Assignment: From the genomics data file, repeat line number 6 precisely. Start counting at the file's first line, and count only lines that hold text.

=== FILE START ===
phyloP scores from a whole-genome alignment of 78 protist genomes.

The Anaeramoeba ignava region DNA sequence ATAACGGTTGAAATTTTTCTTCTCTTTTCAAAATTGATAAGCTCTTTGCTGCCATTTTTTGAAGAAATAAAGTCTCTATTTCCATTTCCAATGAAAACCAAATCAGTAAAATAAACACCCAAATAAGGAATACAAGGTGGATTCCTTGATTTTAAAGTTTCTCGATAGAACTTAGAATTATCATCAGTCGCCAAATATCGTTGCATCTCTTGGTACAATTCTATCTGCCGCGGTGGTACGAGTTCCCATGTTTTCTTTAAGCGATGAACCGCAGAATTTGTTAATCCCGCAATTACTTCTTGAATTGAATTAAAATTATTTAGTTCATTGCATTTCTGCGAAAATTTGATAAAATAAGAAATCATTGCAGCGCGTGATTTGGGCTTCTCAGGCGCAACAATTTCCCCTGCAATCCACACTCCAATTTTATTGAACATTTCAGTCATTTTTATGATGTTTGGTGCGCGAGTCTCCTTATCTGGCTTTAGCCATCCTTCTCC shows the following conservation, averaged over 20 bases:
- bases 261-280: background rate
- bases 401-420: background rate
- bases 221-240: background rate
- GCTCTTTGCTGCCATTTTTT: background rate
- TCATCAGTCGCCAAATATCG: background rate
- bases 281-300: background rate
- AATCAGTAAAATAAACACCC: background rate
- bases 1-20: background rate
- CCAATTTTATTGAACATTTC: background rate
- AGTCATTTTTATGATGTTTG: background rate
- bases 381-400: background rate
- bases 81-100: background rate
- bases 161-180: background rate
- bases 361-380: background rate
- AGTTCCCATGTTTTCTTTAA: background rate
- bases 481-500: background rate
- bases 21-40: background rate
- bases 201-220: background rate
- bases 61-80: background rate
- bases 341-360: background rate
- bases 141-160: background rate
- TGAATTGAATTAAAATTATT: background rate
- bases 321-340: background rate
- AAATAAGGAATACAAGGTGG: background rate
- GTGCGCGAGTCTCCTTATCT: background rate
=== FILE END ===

- GCTCTTTGCTGCCATTTTTT: background rate